So I happen upon a story of a man whose greatest fear was death, so as he explains it, makes himself busy to distract himself from the thought of it, although this was not a conscious fear. He began to understand this fear after meeting with a “life” coach as he recounted the busyness of his lifestyle, his hyper competitiveness and his drive to “squeeze” in as much as possible in one day. After coming to the realization of this fear, he began reading numerous books related to people who lived life to its fullest on finding out they were terminally ill. This in turn led him to face his fear and realize that he needed to do something about it. Once he identified the monster, he was set free…

The story intrigued me in a unique way, I didn’t understand at the time why. He had related to Buddhist theories, hired a life coach and fear of death was not my problem. But as the story stirred in my soul, it was making its mark. What was I afraid of? What was my monster?

It was a verse in Sirach this morning that drew my attention, although I had no idea why.

Do not appear before the Lord empty handed, for all that you offer is in fulfillment of the precepts. Sirach 35:6

The question that came to mind after reading that passage was,

What do I have to offer God?

I meditated on it, researched it and could not get away from it. But it had a familiar darkness, a familiar fear. The question and the passage scared me. 

And in the midst of my ruminations and emptiness before the Lord, I asked Him that same question. And then the story of the man who was scared of death entered my mind. And that’s when I realized who and what my monster was.

I was deathly afraid I had no purpose…I had met my monster.

The thing that had haunted me, even chased me, the thing I just could not shake. The reason behind my faltering and depression. I wasn’t afraid to die, I was afraid to die without having a purpose. 

There was no human force who could have told me that, no sermon, no book. It was a cry from so deep inside my soul that I could not contain it. The hurt, the anguish of knowing that I had or maybe never would make a deep and lasting impression on this earth.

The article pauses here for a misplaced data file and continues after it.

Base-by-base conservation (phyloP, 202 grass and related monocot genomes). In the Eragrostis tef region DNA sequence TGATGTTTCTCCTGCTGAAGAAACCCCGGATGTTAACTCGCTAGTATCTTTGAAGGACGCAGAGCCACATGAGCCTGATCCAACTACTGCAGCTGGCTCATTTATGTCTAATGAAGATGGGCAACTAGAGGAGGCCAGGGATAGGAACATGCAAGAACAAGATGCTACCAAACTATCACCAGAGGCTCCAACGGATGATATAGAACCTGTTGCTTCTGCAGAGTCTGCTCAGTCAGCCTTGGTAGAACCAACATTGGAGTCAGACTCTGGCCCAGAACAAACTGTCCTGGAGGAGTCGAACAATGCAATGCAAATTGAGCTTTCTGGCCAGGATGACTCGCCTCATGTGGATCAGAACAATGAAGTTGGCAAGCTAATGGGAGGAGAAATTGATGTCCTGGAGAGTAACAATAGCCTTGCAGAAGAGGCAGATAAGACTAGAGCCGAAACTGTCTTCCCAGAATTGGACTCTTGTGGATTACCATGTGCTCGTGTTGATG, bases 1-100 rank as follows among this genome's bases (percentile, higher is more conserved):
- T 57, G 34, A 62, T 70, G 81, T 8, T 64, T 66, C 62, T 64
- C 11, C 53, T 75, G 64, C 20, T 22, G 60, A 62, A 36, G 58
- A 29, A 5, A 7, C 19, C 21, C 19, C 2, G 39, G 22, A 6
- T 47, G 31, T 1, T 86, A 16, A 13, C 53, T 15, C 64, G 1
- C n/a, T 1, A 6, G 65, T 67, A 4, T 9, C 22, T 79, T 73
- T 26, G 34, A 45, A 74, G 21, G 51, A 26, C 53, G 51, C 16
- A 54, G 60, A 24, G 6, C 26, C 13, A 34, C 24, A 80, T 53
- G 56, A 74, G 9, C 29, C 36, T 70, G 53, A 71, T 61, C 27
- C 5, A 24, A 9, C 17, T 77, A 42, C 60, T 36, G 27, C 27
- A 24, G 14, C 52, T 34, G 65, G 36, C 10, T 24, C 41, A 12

I didn’t consider the thousands of cases I handled on behalf of foster kids or indigent defendants or even my work as a police attorney. I didn’t consider the love I had for the homeless or the prostitute. It just wasn’t enough of a mark for me. And I paused to consider that although I know my purpose in Jesus, I still felt an overwhelming sense that I had not come into what God had for me, or maybe He had nothing at all…

I am sure that many of you will comment about how our purpose is in Jesus and that my wanting “more” and fearing there may be none is a sign that I don’t understand my purpose. I have read and considered all of the scriptures and have lived and continued to live a Christian life. I don’t believe this is a lack of trust in Jesus, it is a fear I have to face that I believe many of you have but have not yet identified.

I am not talking about being a missionary or call to the priesthood or some other very distinctive call. I am talking about a knowing that God has a specific place and purpose for your life that you know you have just not come into yet. I have been on the search all my life, I continue to be a pilgrim waiting for my Master…

Identifying the fear made my heart feel in a way that I never had before. Like slaughtering the beast, I understood David’s victory against Goliath. For we do not wrestle against flesh and blood, but against the rulers, against the authorities, against the cosmic powers over this present darkness, against the spiritual forces of evil in the heavenly places. PRESENT darkness…

I pray that in identifying the fear, God will reassure me that He has a purpose for me. That at some stage in my life I am blessed to enter it and know that the struggle was not some figment of my imagination, but a very real one in the unseen spiritual realm. And I hope for the sake of this truth that has been exposed, that my experience and honesty can help someone overcome their fear too. That God made us for a purpose, that we are loved and that He will not let us leave this world without allowing us to leave our mark on it, for Him.

Psalm 139

Live forward

If today you hear His voice, live forward

If you have been living backward, move forward

If you are expecting things to change while doing the same, force forward

If you are on that wheel and can’t get off, jump forward

If you are praying with no result, think forward

If you are stuck right where you’re at, lean forward

If things are not going as you planned, breathe forward

If you have nobody to console you, be forward

If you are on the borderline of decision, leap forward

If you are standing in a wide open space, build forward

If you are comfortable right where you are, leave forward

If you subscribe to the theory that life sucks and then you die, break in forward

If you are living in the land of indecision, creep forward

If you are all alone, embrace forward

If you have nowhere to go, make forward

If you have not chosen Him, step forward

If your heart is ranting and pacing, walk forward

If you have nowhere else to go, find forward

Whatever you do, don’t go back…. go forward